weekend morning at 10:30am (ET) to talk about current news and our
boring lives and to make fun of LaEscapee! If we are ever running late,
it's PhilJD's fault.

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This Day in History

Today in History for April 10th

  

   

Peace talks conclude in Northern Ireland with Good
Friday agreement; the Titanic sets sail; F. Scott Fitzgerald's 'The
Great Gatsby' published; Comedian Sam Kinison killed.

Breakfast Tunes

X Ambassadors - Renegades (Audio)

Something to Think about over Coffee Prozac

I have learned silence from the talkative,
toleration from the intolerant, and kindness from the unkind; yet,
strange, I am ungrateful to those teachers.

Khalil Gibran

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The Ghost of Chamberlain

Of course the proximate issue is whether the prospective deal with Iran is 'another Munich'.

Now I'll leave aside some minor contemporary details like the fact that as a signatory of the Nuclear Non-Proliferation Treaty Iran is perfectly within its rights to develop nuclear power for peaceful purposes in any way they see fit, and that Ayatollah Khameini "has also issued a fatwa saying the production, stockpiling and use of nuclear weapons is forbidden under Islam.", and that Pakistan (Sunni) is a non-participant that openly has nuclear weapons and Israel (another non-participant) almost certainly has them but will not admit it, or that Saudi Arabia (participant) has stated that they will purchase them if they deem it desirable.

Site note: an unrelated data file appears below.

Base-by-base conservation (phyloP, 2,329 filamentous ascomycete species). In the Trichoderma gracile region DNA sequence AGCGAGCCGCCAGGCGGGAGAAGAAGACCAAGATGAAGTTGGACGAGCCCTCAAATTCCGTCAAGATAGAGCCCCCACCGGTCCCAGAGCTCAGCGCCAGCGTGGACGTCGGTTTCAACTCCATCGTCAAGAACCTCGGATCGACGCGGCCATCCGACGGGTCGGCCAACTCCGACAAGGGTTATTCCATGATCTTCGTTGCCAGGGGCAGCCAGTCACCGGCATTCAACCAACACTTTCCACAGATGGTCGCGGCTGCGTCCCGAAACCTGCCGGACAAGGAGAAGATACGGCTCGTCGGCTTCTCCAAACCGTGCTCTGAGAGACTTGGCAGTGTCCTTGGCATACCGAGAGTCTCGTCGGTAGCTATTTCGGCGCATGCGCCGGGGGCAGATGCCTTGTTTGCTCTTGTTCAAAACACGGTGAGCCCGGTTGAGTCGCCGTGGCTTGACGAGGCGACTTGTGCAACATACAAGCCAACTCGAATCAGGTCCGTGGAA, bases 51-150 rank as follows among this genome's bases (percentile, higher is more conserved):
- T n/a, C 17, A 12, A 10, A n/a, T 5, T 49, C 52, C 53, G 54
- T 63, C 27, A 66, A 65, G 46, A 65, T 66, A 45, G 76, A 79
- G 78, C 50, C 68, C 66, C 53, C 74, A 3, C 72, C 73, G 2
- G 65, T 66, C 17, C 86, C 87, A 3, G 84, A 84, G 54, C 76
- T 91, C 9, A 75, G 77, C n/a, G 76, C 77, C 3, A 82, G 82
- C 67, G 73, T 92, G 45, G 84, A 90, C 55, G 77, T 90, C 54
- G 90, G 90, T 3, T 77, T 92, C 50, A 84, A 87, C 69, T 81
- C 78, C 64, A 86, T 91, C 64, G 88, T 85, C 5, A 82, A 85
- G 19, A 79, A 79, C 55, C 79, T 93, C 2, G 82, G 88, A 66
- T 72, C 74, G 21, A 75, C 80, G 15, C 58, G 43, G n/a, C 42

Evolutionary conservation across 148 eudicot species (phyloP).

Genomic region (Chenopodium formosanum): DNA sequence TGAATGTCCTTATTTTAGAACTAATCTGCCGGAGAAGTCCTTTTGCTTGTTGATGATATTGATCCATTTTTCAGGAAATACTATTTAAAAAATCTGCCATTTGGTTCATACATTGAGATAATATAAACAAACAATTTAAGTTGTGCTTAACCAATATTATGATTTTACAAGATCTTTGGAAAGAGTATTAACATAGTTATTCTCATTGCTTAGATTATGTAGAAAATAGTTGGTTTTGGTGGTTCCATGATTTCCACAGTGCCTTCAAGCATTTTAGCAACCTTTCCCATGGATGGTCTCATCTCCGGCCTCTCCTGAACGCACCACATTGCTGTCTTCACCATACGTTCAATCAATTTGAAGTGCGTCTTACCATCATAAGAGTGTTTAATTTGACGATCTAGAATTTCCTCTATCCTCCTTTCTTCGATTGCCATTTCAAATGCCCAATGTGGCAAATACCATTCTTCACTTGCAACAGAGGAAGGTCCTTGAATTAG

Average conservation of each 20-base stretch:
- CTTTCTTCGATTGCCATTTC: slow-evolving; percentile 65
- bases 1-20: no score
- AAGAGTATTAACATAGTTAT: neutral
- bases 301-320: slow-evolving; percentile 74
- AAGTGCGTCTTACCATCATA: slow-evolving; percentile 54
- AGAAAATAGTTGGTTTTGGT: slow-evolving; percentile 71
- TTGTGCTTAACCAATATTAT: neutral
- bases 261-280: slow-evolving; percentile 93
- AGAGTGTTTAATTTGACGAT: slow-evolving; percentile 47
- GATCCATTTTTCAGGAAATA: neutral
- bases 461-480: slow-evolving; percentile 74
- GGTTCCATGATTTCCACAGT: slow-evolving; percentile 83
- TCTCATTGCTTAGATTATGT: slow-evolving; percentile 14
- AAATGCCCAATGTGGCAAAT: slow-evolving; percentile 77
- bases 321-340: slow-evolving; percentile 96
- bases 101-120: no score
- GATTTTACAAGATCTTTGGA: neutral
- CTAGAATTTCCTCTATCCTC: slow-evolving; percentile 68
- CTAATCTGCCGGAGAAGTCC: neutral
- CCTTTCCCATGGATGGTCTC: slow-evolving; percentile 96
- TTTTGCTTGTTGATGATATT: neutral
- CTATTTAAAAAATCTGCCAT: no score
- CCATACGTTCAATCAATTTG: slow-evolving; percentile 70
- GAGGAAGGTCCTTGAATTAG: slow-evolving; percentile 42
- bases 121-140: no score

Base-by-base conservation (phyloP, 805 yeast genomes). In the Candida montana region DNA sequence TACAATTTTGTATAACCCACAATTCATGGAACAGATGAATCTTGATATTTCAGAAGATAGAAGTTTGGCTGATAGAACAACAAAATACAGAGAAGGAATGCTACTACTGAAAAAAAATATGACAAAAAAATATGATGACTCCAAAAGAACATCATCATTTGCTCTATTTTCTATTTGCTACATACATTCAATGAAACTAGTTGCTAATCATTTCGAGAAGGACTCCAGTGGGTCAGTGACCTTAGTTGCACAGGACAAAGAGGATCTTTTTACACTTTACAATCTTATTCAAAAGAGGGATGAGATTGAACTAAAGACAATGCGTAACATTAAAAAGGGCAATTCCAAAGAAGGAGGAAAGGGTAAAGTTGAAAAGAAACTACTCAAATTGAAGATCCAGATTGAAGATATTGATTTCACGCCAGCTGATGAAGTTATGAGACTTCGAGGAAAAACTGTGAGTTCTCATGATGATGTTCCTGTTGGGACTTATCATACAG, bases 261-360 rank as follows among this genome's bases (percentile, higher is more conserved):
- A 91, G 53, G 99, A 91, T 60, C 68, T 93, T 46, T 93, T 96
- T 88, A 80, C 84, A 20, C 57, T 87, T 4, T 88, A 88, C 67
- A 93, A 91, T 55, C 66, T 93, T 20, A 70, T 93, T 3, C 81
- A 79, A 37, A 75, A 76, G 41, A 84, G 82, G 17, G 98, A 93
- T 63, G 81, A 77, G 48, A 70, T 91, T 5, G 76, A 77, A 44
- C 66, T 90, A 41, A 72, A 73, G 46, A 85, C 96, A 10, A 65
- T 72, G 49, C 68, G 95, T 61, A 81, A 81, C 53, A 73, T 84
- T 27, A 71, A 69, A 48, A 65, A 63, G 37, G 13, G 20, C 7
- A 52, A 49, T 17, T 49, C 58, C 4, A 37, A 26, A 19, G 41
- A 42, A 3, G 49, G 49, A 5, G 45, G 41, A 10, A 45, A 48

Let us think instead about Munich.

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It get's better? Not fast enough, not here and not now

Life near Camp Pendleton is apparently lacking in support for transgender kids.

 photo Sage-David_zpsrsqte3za.jpgOn March 3, Sage took his own life.

Sage was one of us and was one of the many LGBTQIA teens that frequents the North County LGBTQ Resource Center.

Our Center’s youth want to celebrate Sage’s life and remember his legacy of love and acceptance, and not dwell on his pain. While so many have been questioning the reason behind this tragedy, Sage was loved and respected by his family and peers and this is how his closest friends here at the Center want to remember him.